Scottish referendum: How did Labour manage to end up on the losing side?

The English genie is out of the bottle and Labour can’t put it back

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The political establishment was so uncertain about the outcome of the Scottish referendum that, amid panic at Westminster, Labour drew up two slogans for its annual conference starting tomorrow. “Labour’s Plan for Britain’s Future”, the original choice, will now be used after the No vote.

The alternative option was there in case the Scots voted Yes to independence. It has now been binned and Labour is coy about what it was. We can rule out Ed Miliband’s “one nation” brand. Two nations, perhaps?

There was no time for Labour to enjoy any relief at avoiding the catastrophic loss of its solid block of 41 of the 59 Scottish MPs, who would have been evicted from the Commons on “independence day” in 2016. Wise Labour owls knew that a No vote could pose problems for their party. David Cameron proved them right just after 7am, when he declared that giving more powers to the Scottish Parliament must be accompanied by a “decisive answer” to the question of “English votes for English laws.”

In 2010, the Conservatives won 297 seats in England to Labour’s 191. So Mr Cameron’s move raises the chilling prospect for Labour of winning a general election on the back of its Scottish votes but being unable to get key measures approved by the Commons. In short, a Labour government that would be in office but not in power.

As usual in politics, the “T-word” – tax – is very important. Labour, the Tories and the Liberal Democrats promised further tax-raising powers to the Scottish Parliament. True, Labour stopped short of giving it complete control over income tax, as the Tories did. Ed Balls, the shadow Chancellor, baulked at that when the poll putting the Yes camp ahead induced panic in the Better Together campaign and piled pressure on Labour to sign up to the Tory plan. We can now see why he did. Labour fears that, under “English votes for English laws”, a Labour chancellor might not even get his Budget approved by Parliament. The Tories, in contrast, have little to lose – one vote, to be precise, from the one seat they hold in Scotland. So under the reform envisaged by Mr Cameron, what chance would a Labour chancellor have of securing a Commons majority for Mr Balls’ mansion tax and a 50p top rate of tax? The implications are huge.


The English genie is out of the bottle and Labour can’t put it back. “The English question is a big question and we do not have an answer,” one Labour MP told me. “We can’t carry on saying the answer is to devolve the skills training budget to Manchester.”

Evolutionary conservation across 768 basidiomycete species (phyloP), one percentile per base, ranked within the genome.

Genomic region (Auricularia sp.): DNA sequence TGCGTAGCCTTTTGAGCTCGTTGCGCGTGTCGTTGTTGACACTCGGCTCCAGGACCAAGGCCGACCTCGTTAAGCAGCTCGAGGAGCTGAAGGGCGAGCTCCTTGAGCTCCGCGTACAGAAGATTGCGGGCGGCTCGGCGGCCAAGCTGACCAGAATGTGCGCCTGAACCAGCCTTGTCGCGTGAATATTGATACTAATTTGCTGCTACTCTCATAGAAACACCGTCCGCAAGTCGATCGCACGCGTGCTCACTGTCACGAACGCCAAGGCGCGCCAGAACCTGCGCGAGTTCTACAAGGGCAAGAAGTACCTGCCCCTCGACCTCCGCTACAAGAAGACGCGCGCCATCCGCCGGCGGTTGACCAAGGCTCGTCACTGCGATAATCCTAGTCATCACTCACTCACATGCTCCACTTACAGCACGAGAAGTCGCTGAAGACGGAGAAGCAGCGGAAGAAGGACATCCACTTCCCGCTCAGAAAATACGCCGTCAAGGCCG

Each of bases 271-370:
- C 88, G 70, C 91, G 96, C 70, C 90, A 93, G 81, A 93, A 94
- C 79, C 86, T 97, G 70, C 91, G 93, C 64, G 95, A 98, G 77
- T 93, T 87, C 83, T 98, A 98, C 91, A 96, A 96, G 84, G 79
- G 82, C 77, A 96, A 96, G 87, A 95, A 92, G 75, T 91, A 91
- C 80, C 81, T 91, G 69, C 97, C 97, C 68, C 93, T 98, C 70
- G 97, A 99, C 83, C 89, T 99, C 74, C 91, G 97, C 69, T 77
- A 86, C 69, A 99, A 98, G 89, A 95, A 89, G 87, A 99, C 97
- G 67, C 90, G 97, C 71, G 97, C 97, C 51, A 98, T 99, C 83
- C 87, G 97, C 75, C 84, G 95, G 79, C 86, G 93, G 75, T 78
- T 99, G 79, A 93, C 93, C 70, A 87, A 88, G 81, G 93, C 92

Of course, Labour could “win” England. Tony Blair would still have won his three general elections without Scotland, including two with a majority of 100-plus. But since then the Tory-Labour duopoly has been diluted, partly by the rise of Ukip. Ed Miliband’s left-of-centre pitch is not exactly designed to hoover up votes in Middle England. Before and after the Blair era, Labour has suffered from “southern discomfort”. That illness has suddenly got a lot worse. The Labour leadership believes Mr Cameron is playing party politics. They might well be right. But such whingeing would probably cut little ice in England, and might play into the hands of the Tories and Ukip. If Labour gets this wrong it could be punished at next May’s general election, giving the Tories the chance to push through their answer to the “English question”, and thus disable any future Labour administration.

Some Labour figures now regret that Mr Miliband signed up so strongly to his joint “vow” on further Scottish devolution with Mr Cameron and Nick Clegg in Scotland’s Daily Record last Tuesday. “We were panicked by one poll; we didn’t need a kitchen-sink strategy. That front page was about owning the news agenda for a morning,” said another Labour MP. “It’s now coming back to haunt us, and it could screw us.”

Some lessons from the referendum are not bad for Labour. One reading of the campaign is as a rejection of the status quo, a cry for change. That will be seized on by Mr Miliband, who will argue that tinkering with the Commons voting system will not answer the public’s call. He will try to turn the debate on to his radical plans to reform an economic system that has lasted since the Thatcher era but no longer provides “an economy that works for working people”.

The other parties cannot afford to gloat at Labour’s immediate headache. Scotland has sent a powerful message to all of them.

As Labour’s Douglas Alexander, a leading player in the No team, told me yesterday: “The overwhelming emotion was distrust and hatred of politicians. The referendum, in truth, was about politics and politicians almost as much as about Scotland and the Scottish people. It is a wake-up call for politics in general.”

Mr Alexander has got the message. Other politicians must too. Some will be tempted to think they can return to business as usual after saving the Union. That would be foolish, and merely widen the gulf between people and politicians exposed in Scotland.

The history books may reflect on the irony that Labour, after eventually mobilising its Scottish vote, was on the winning side in the referendum and yet somehow emerged as the biggest loser.